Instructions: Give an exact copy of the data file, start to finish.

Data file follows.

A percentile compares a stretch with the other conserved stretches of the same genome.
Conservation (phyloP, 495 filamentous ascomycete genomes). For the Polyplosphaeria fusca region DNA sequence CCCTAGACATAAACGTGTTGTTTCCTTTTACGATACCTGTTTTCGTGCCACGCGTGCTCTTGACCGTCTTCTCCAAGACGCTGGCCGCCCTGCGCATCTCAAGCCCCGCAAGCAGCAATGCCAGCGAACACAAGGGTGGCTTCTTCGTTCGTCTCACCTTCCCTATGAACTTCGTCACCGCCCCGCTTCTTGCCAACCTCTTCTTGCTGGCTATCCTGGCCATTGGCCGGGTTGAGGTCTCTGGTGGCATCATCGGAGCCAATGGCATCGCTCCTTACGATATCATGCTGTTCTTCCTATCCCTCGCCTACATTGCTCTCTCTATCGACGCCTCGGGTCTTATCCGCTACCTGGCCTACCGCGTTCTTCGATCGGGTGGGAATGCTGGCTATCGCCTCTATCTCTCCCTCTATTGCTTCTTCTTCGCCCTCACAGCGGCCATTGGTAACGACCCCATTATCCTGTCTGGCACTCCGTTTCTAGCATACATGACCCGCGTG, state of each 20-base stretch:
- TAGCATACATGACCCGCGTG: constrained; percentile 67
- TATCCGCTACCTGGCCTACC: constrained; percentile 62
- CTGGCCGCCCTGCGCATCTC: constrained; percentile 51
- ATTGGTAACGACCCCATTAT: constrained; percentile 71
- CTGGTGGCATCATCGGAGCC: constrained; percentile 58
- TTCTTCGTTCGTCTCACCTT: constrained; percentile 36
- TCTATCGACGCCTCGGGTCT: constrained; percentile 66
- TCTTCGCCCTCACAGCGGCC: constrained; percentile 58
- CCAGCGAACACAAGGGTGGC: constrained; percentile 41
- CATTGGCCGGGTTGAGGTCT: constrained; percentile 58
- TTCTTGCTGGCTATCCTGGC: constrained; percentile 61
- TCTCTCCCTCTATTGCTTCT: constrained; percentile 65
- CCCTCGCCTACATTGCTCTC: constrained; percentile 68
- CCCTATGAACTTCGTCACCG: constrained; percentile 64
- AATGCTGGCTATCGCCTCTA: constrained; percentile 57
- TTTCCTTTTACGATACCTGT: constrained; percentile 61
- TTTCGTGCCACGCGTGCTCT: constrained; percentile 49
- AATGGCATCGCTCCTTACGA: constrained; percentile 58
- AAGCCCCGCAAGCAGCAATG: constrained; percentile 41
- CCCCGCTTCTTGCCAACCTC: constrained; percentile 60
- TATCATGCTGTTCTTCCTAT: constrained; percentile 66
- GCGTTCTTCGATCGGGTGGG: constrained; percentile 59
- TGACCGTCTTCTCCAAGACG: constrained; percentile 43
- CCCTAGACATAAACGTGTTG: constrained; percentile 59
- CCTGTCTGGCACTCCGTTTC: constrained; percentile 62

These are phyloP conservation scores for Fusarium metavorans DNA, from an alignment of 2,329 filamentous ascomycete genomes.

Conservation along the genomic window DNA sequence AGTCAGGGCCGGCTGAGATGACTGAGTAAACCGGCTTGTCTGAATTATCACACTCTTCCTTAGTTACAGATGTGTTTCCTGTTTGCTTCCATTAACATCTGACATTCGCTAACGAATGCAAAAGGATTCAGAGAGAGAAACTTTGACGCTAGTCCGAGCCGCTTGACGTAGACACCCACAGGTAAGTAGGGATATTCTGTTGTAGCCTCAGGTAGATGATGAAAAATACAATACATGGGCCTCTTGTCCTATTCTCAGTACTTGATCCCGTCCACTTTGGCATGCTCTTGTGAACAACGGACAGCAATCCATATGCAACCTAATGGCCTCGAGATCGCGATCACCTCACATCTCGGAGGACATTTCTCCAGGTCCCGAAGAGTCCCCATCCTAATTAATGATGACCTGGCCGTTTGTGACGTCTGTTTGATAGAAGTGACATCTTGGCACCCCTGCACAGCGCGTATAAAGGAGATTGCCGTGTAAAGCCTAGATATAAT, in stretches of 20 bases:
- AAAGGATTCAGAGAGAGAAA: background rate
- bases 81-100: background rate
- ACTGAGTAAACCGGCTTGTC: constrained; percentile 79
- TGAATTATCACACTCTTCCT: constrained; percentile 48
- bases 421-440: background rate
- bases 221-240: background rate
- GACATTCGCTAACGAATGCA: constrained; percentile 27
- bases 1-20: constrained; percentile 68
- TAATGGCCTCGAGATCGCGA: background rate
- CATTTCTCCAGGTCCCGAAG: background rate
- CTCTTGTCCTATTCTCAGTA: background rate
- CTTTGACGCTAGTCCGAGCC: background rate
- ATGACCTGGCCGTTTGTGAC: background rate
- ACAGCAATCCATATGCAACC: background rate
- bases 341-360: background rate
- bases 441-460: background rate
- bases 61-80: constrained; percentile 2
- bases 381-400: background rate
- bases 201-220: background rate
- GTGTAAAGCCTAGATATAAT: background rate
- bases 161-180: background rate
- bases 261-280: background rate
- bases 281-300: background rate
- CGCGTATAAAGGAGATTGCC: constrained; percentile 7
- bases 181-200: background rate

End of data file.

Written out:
A percentile compares a stretch with the other conserved stretches of the same genome.
Conservation (phyloP, 495 filamentous ascomycete genomes). For the Polyplosphaeria fusca region DNA sequence CCCTAGACATAAACGTGTTGTTTCCTTTTACGATACCTGTTTTCGTGCCACGCGTGCTCTTGACCGTCTTCTCCAAGACGCTGGCCGCCCTGCGCATCTCAAGCCCCGCAAGCAGCAATGCCAGCGAACACAAGGGTGGCTTCTTCGTTCGTCTCACCTTCCCTATGAACTTCGTCACCGCCCCGCTTCTTGCCAACCTCTTCTTGCTGGCTATCCTGGCCATTGGCCGGGTTGAGGTCTCTGGTGGCATCATCGGAGCCAATGGCATCGCTCCTTACGATATCATGCTGTTCTTCCTATCCCTCGCCTACATTGCTCTCTCTATCGACGCCTCGGGTCTTATCCGCTACCTGGCCTACCGCGTTCTTCGATCGGGTGGGAATGCTGGCTATCGCCTCTATCTCTCCCTCTATTGCTTCTTCTTCGCCCTCACAGCGGCCATTGGTAACGACCCCATTATCCTGTCTGGCACTCCGTTTCTAGCATACATGACCCGCGTG, state of each 20-base stretch:
- TAGCATACATGACCCGCGTG: constrained; percentile 67
- TATCCGCTACCTGGCCTACC: constrained; percentile 62
- CTGGCCGCCCTGCGCATCTC: constrained; percentile 51
- ATTGGTAACGACCCCATTAT: constrained; percentile 71
- CTGGTGGCATCATCGGAGCC: constrained; percentile 58
- TTCTTCGTTCGTCTCACCTT: constrained; percentile 36
- TCTATCGACGCCTCGGGTCT: constrained; percentile 66
- TCTTCGCCCTCACAGCGGCC: constrained; percentile 58
- CCAGCGAACACAAGGGTGGC: constrained; percentile 41
- CATTGGCCGGGTTGAGGTCT: constrained; percentile 58
- TTCTTGCTGGCTATCCTGGC: constrained; percentile 61
- TCTCTCCCTCTATTGCTTCT: constrained; percentile 65
- CCCTCGCCTACATTGCTCTC: constrained; percentile 68
- CCCTATGAACTTCGTCACCG: constrained; percentile 64
- AATGCTGGCTATCGCCTCTA: constrained; percentile 57
- TTTCCTTTTACGATACCTGT: constrained; percentile 61
- TTTCGTGCCACGCGTGCTCT: constrained; percentile 49
- AATGGCATCGCTCCTTACGA: constrained; percentile 58
- AAGCCCCGCAAGCAGCAATG: constrained; percentile 41
- CCCCGCTTCTTGCCAACCTC: constrained; percentile 60
- TATCATGCTGTTCTTCCTAT: constrained; percentile 66
- GCGTTCTTCGATCGGGTGGG: constrained; percentile 59
- TGACCGTCTTCTCCAAGACG: constrained; percentile 43
- CCCTAGACATAAACGTGTTG: constrained; percentile 59
- CCTGTCTGGCACTCCGTTTC: constrained; percentile 62

These are phyloP conservation scores for Fusarium metavorans DNA, from an alignment of 2,329 filamentous ascomycete genomes.

Conservation along the genomic window DNA sequence AGTCAGGGCCGGCTGAGATGACTGAGTAAACCGGCTTGTCTGAATTATCACACTCTTCCTTAGTTACAGATGTGTTTCCTGTTTGCTTCCATTAACATCTGACATTCGCTAACGAATGCAAAAGGATTCAGAGAGAGAAACTTTGACGCTAGTCCGAGCCGCTTGACGTAGACACCCACAGGTAAGTAGGGATATTCTGTTGTAGCCTCAGGTAGATGATGAAAAATACAATACATGGGCCTCTTGTCCTATTCTCAGTACTTGATCCCGTCCACTTTGGCATGCTCTTGTGAACAACGGACAGCAATCCATATGCAACCTAATGGCCTCGAGATCGCGATCACCTCACATCTCGGAGGACATTTCTCCAGGTCCCGAAGAGTCCCCATCCTAATTAATGATGACCTGGCCGTTTGTGACGTCTGTTTGATAGAAGTGACATCTTGGCACCCCTGCACAGCGCGTATAAAGGAGATTGCCGTGTAAAGCCTAGATATAAT, in stretches of 20 bases:
- AAAGGATTCAGAGAGAGAAA: background rate
- bases 81-100: background rate
- ACTGAGTAAACCGGCTTGTC: constrained; percentile 79
- TGAATTATCACACTCTTCCT: constrained; percentile 48
- bases 421-440: background rate
- bases 221-240: background rate
- GACATTCGCTAACGAATGCA: constrained; percentile 27
- bases 1-20: constrained; percentile 68
- TAATGGCCTCGAGATCGCGA: background rate
- CATTTCTCCAGGTCCCGAAG: background rate
- CTCTTGTCCTATTCTCAGTA: background rate
- CTTTGACGCTAGTCCGAGCC: background rate
- ATGACCTGGCCGTTTGTGAC: background rate
- ACAGCAATCCATATGCAACC: background rate
- bases 341-360: background rate
- bases 441-460: background rate
- bases 61-80: constrained; percentile 2
- bases 381-400: background rate
- bases 201-220: background rate
- GTGTAAAGCCTAGATATAAT: background rate
- bases 161-180: background rate
- bases 261-280: background rate
- bases 281-300: background rate
- CGCGTATAAAGGAGATTGCC: constrained; percentile 7
- bases 181-200: background rate